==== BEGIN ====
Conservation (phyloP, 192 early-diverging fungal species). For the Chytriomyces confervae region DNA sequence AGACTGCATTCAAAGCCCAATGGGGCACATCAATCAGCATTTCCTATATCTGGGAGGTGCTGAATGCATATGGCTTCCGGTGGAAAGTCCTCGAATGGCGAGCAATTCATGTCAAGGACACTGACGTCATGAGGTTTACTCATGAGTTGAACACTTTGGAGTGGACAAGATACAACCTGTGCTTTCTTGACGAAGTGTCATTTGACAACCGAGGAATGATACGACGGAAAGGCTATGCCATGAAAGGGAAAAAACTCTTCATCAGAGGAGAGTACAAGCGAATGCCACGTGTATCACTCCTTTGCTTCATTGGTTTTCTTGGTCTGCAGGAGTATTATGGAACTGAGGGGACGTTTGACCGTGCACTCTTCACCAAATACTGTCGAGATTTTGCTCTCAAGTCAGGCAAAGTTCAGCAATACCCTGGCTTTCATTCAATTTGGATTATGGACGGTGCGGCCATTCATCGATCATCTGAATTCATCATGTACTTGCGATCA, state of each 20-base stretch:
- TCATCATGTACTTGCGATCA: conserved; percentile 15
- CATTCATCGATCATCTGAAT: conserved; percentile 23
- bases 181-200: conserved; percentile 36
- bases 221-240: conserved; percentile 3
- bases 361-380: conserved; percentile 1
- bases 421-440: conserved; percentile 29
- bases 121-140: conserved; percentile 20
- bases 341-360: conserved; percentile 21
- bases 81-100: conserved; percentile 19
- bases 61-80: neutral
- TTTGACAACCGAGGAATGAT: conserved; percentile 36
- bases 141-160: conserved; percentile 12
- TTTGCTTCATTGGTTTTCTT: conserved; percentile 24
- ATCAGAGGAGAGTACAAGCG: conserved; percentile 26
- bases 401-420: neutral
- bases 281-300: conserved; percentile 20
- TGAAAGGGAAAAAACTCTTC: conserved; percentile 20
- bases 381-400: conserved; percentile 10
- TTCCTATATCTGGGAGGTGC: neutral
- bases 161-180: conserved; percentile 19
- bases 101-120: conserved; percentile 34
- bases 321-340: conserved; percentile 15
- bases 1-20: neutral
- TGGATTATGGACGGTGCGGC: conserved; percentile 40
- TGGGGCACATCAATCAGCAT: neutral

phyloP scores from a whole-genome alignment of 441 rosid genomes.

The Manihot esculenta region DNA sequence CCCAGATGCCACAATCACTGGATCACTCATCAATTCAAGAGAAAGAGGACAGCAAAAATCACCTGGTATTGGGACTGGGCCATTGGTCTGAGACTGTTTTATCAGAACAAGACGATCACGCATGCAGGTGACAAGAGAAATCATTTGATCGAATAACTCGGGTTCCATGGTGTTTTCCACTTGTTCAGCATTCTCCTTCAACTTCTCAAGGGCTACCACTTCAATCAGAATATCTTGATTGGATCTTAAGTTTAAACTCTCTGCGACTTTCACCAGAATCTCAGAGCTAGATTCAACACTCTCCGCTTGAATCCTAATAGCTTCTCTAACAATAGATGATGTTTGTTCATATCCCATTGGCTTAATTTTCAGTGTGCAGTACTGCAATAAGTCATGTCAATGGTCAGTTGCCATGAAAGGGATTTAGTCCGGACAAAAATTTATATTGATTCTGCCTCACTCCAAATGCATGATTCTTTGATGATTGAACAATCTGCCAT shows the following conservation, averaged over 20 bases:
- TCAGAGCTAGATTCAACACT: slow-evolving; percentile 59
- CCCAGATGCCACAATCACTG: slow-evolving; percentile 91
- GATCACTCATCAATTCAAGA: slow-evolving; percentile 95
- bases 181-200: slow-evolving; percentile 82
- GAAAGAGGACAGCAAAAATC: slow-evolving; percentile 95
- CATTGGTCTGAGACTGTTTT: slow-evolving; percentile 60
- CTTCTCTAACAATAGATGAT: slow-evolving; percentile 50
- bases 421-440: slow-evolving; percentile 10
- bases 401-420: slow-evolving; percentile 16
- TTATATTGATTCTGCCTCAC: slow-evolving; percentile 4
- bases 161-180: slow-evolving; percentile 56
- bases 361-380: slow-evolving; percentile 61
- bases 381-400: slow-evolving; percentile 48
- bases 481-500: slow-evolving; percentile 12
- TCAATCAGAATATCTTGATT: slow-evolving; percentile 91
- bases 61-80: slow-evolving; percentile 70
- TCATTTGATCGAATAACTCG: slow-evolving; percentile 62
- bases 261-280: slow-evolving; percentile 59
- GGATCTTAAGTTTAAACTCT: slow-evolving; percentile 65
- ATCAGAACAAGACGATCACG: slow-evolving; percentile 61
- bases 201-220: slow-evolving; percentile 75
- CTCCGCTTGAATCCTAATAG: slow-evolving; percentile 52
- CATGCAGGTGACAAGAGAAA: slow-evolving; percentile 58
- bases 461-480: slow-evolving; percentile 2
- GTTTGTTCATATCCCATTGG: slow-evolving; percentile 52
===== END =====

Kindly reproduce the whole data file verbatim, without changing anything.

Conservation (phyloP, 192 early-diverging fungal species). For the Chytriomyces confervae region DNA sequence AGACTGCATTCAAAGCCCAATGGGGCACATCAATCAGCATTTCCTATATCTGGGAGGTGCTGAATGCATATGGCTTCCGGTGGAAAGTCCTCGAATGGCGAGCAATTCATGTCAAGGACACTGACGTCATGAGGTTTACTCATGAGTTGAACACTTTGGAGTGGACAAGATACAACCTGTGCTTTCTTGACGAAGTGTCATTTGACAACCGAGGAATGATACGACGGAAAGGCTATGCCATGAAAGGGAAAAAACTCTTCATCAGAGGAGAGTACAAGCGAATGCCACGTGTATCACTCCTTTGCTTCATTGGTTTTCTTGGTCTGCAGGAGTATTATGGAACTGAGGGGACGTTTGACCGTGCACTCTTCACCAAATACTGTCGAGATTTTGCTCTCAAGTCAGGCAAAGTTCAGCAATACCCTGGCTTTCATTCAATTTGGATTATGGACGGTGCGGCCATTCATCGATCATCTGAATTCATCATGTACTTGCGATCA, state of each 20-base stretch:
- TCATCATGTACTTGCGATCA: conserved; percentile 15
- CATTCATCGATCATCTGAAT: conserved; percentile 23
- bases 181-200: conserved; percentile 36
- bases 221-240: conserved; percentile 3
- bases 361-380: conserved; percentile 1
- bases 421-440: conserved; percentile 29
- bases 121-140: conserved; percentile 20
- bases 341-360: conserved; percentile 21
- bases 81-100: conserved; percentile 19
- bases 61-80: neutral
- TTTGACAACCGAGGAATGAT: conserved; percentile 36
- bases 141-160: conserved; percentile 12
- TTTGCTTCATTGGTTTTCTT: conserved; percentile 24
- ATCAGAGGAGAGTACAAGCG: conserved; percentile 26
- bases 401-420: neutral
- bases 281-300: conserved; percentile 20
- TGAAAGGGAAAAAACTCTTC: conserved; percentile 20
- bases 381-400: conserved; percentile 10
- TTCCTATATCTGGGAGGTGC: neutral
- bases 161-180: conserved; percentile 19
- bases 101-120: conserved; percentile 34
- bases 321-340: conserved; percentile 15
- bases 1-20: neutral
- TGGATTATGGACGGTGCGGC: conserved; percentile 40
- TGGGGCACATCAATCAGCAT: neutral

phyloP scores from a whole-genome alignment of 441 rosid genomes.

The Manihot esculenta region DNA sequence CCCAGATGCCACAATCACTGGATCACTCATCAATTCAAGAGAAAGAGGACAGCAAAAATCACCTGGTATTGGGACTGGGCCATTGGTCTGAGACTGTTTTATCAGAACAAGACGATCACGCATGCAGGTGACAAGAGAAATCATTTGATCGAATAACTCGGGTTCCATGGTGTTTTCCACTTGTTCAGCATTCTCCTTCAACTTCTCAAGGGCTACCACTTCAATCAGAATATCTTGATTGGATCTTAAGTTTAAACTCTCTGCGACTTTCACCAGAATCTCAGAGCTAGATTCAACACTCTCCGCTTGAATCCTAATAGCTTCTCTAACAATAGATGATGTTTGTTCATATCCCATTGGCTTAATTTTCAGTGTGCAGTACTGCAATAAGTCATGTCAATGGTCAGTTGCCATGAAAGGGATTTAGTCCGGACAAAAATTTATATTGATTCTGCCTCACTCCAAATGCATGATTCTTTGATGATTGAACAATCTGCCAT shows the following conservation, averaged over 20 bases:
- TCAGAGCTAGATTCAACACT: slow-evolving; percentile 59
- CCCAGATGCCACAATCACTG: slow-evolving; percentile 91
- GATCACTCATCAATTCAAGA: slow-evolving; percentile 95
- bases 181-200: slow-evolving; percentile 82
- GAAAGAGGACAGCAAAAATC: slow-evolving; percentile 95
- CATTGGTCTGAGACTGTTTT: slow-evolving; percentile 60
- CTTCTCTAACAATAGATGAT: slow-evolving; percentile 50
- bases 421-440: slow-evolving; percentile 10
- bases 401-420: slow-evolving; percentile 16
- TTATATTGATTCTGCCTCAC: slow-evolving; percentile 4
- bases 161-180: slow-evolving; percentile 56
- bases 361-380: slow-evolving; percentile 61
- bases 381-400: slow-evolving; percentile 48
- bases 481-500: slow-evolving; percentile 12
- TCAATCAGAATATCTTGATT: slow-evolving; percentile 91
- bases 61-80: slow-evolving; percentile 70
- TCATTTGATCGAATAACTCG: slow-evolving; percentile 62
- bases 261-280: slow-evolving; percentile 59
- GGATCTTAAGTTTAAACTCT: slow-evolving; percentile 65
- ATCAGAACAAGACGATCACG: slow-evolving; percentile 61
- bases 201-220: slow-evolving; percentile 75
- CTCCGCTTGAATCCTAATAG: slow-evolving; percentile 52
- CATGCAGGTGACAAGAGAAA: slow-evolving; percentile 58
- bases 461-480: slow-evolving; percentile 2
- GTTTGTTCATATCCCATTGG: slow-evolving; percentile 52